U.S. Seeks Firm to Assume Billions in Student Loans


The Education Department announced Tuesday that it is searching for a firm to assume billions of dollars in student guaranteed loans currently held by a financially beleaguered institution.

Department officials confirmed at a press conference that the Higher Education Assistance Foundation, one of 55 nonprofit agencies that guarantee student loans given by banks and other lending institutions, is threatened by a high default rate. If the firm cannot pay off the defaulted loans, the government is obligated to make up the difference--a bill that could total more than $1 billion.

"Right now, we're looking at a range of alternatives whereby another entity or entities would perform each or all of (HEAF's) functions, either on a short-term or a long-term basis," Education Undersecretary Ted Sanders said. "Under this scenario . . . HEAF would not exist."

As a guarantee agency, HEAF pays lending institutions, such as banks, 100% of defaulted student loans. The Education Department then reimburses HEAF. But, if the default payments exceed 9% of the agency's insured loans, the agency is only reimbursed for 80% of the defaulted loan amount, according to departmental policy.

That extra cost to HEAF, one of the largest student loan guarantors, has put the agency in a financially crippling situation, although the precise dollar amount of the crisis is not known.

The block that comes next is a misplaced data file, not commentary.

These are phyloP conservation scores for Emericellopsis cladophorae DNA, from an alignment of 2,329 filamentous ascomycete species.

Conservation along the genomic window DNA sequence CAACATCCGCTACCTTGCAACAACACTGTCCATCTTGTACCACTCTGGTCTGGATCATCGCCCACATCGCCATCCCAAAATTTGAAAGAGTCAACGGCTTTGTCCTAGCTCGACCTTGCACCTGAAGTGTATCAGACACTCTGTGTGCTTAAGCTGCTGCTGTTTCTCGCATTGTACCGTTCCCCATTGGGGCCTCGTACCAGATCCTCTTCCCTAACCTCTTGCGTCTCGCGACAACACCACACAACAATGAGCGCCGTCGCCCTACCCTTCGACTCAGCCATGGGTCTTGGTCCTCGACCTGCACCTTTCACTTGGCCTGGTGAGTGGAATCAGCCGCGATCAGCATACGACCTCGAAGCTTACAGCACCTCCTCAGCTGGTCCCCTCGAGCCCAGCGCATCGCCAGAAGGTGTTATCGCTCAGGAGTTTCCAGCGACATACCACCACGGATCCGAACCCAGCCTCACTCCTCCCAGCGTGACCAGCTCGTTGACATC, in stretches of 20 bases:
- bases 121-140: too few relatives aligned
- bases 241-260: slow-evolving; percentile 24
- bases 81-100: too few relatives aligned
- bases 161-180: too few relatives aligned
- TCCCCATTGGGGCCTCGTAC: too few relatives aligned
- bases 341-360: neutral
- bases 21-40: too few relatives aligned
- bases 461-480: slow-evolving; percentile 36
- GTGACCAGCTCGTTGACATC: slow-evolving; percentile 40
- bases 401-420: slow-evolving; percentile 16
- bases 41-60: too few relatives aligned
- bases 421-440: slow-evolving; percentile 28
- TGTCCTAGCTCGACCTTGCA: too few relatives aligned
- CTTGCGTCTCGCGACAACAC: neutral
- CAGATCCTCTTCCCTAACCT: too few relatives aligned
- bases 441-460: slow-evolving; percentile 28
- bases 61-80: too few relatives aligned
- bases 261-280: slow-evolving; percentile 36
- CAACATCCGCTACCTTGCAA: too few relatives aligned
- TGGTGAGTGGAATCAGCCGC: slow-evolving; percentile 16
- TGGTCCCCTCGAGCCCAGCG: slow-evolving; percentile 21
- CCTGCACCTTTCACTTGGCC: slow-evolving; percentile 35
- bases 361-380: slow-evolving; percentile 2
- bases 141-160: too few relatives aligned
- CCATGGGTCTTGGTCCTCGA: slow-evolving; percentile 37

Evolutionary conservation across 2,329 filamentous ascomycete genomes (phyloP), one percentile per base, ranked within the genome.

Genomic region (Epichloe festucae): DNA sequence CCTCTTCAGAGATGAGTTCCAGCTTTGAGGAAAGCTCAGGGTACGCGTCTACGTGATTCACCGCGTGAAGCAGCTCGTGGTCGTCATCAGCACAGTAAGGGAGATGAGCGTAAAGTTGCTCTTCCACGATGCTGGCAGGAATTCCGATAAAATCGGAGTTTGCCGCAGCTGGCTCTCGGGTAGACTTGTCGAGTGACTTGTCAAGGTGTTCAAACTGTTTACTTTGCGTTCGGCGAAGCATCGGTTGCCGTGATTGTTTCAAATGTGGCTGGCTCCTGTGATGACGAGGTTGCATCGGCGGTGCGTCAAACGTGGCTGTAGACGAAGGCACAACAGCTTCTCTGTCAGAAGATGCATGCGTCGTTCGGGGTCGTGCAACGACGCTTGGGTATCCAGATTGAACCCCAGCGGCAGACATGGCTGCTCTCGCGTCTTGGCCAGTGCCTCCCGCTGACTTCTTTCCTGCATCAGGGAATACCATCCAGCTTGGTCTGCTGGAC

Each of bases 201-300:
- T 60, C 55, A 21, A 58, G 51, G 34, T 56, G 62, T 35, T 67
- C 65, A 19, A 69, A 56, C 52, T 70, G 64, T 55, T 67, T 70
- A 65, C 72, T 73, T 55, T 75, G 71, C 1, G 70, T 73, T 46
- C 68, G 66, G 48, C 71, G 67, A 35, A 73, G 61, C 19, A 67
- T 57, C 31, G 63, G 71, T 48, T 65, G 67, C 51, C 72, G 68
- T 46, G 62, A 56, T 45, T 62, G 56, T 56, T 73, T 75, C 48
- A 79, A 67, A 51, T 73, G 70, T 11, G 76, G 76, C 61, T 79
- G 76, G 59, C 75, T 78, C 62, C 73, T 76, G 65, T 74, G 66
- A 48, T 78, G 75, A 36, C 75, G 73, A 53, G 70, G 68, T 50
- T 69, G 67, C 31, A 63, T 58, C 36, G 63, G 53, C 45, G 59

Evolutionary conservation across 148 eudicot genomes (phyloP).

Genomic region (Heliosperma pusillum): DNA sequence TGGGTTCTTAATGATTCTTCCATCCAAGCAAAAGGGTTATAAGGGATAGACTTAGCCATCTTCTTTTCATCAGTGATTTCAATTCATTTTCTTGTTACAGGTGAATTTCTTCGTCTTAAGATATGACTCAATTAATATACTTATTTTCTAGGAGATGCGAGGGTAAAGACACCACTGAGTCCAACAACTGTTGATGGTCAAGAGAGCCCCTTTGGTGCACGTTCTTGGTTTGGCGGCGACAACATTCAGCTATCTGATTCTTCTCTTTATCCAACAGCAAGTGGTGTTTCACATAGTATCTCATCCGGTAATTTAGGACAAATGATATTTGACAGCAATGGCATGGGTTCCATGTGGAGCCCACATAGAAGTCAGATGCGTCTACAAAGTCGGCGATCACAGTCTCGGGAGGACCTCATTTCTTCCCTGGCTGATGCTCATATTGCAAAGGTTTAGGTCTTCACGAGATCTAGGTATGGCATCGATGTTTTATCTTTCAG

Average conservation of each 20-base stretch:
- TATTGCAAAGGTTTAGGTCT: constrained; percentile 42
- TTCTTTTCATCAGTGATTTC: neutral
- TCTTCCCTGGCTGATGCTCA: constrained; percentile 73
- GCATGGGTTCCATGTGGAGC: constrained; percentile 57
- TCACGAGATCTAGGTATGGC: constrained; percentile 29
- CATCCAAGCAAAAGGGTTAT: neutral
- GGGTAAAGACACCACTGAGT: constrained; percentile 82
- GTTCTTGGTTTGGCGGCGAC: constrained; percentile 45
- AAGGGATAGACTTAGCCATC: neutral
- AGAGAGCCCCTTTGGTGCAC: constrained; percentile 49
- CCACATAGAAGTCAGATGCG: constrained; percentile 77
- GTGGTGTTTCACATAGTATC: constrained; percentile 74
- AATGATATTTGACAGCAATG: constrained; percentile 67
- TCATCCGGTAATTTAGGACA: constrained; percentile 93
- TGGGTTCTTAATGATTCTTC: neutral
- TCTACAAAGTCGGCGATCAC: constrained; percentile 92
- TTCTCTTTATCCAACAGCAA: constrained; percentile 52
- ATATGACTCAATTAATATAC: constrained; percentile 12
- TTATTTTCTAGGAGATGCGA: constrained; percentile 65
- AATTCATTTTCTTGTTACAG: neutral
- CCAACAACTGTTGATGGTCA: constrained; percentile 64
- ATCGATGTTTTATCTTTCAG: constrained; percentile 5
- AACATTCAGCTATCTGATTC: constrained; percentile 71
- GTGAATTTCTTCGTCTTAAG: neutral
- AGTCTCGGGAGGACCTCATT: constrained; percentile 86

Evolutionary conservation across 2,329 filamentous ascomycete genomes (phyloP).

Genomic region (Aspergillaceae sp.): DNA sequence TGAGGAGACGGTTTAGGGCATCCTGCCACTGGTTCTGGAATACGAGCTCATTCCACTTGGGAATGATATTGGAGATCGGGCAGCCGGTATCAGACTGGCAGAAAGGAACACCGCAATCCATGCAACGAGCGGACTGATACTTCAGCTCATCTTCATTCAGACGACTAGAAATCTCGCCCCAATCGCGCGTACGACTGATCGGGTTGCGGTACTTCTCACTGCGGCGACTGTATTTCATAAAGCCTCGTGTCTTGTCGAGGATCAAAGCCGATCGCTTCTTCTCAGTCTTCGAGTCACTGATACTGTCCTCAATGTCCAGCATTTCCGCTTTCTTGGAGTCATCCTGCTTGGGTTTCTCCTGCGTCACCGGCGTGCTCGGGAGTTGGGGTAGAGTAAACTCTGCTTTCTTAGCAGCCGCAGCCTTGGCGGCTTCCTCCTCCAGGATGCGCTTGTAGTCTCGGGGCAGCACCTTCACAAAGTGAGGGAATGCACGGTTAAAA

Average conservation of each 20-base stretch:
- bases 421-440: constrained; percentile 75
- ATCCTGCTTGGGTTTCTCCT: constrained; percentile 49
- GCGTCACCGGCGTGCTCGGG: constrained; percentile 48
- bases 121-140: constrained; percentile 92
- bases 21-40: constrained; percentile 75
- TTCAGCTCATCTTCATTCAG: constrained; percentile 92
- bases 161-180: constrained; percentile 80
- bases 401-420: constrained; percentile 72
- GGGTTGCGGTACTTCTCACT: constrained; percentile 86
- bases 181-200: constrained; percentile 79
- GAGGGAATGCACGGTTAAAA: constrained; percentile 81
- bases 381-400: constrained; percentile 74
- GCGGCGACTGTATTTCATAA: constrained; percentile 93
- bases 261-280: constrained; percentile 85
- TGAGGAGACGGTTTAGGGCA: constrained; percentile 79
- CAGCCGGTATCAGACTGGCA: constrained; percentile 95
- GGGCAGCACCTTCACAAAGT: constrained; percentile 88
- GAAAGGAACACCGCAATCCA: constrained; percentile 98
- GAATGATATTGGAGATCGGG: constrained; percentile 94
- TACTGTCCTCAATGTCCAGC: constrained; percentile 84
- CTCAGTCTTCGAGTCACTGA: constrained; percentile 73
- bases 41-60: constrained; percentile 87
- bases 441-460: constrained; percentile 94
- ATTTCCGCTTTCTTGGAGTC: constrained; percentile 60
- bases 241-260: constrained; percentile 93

The department is aware of a few more agencies among the 55 in the country that may be experiencing financial trouble similar to HEAF's, "but none anywhere near the magnitude," Sanders said.

The department Tuesday sent a task force to review HEAF's loan portfolio at its headquarters in St. Paul, Minn. Meanwhile, Education Secretary Lauro F. Cavazos tried to allay fears that federal student loan programs are endangered.

"While HEAF's problems are serious to that organization, they do not threaten the integrity of the nationwide Guaranteed Student Loan Program or the loans now guaranteed by HEAF," Cavazos said in a statement.

But the department's general counsel, Ed Stringer, said there is a "concern that lenders as important parts of this program could decide to put their money elsewhere."

Officials of HEAF reported that the agency is cooperating with the department and is "pursuing additional options that would enable us to restore confidence to the guarantee." They added that the options involve sensitive negotiations, and thus "it would be premature and unconstructive to comment on them specifically."

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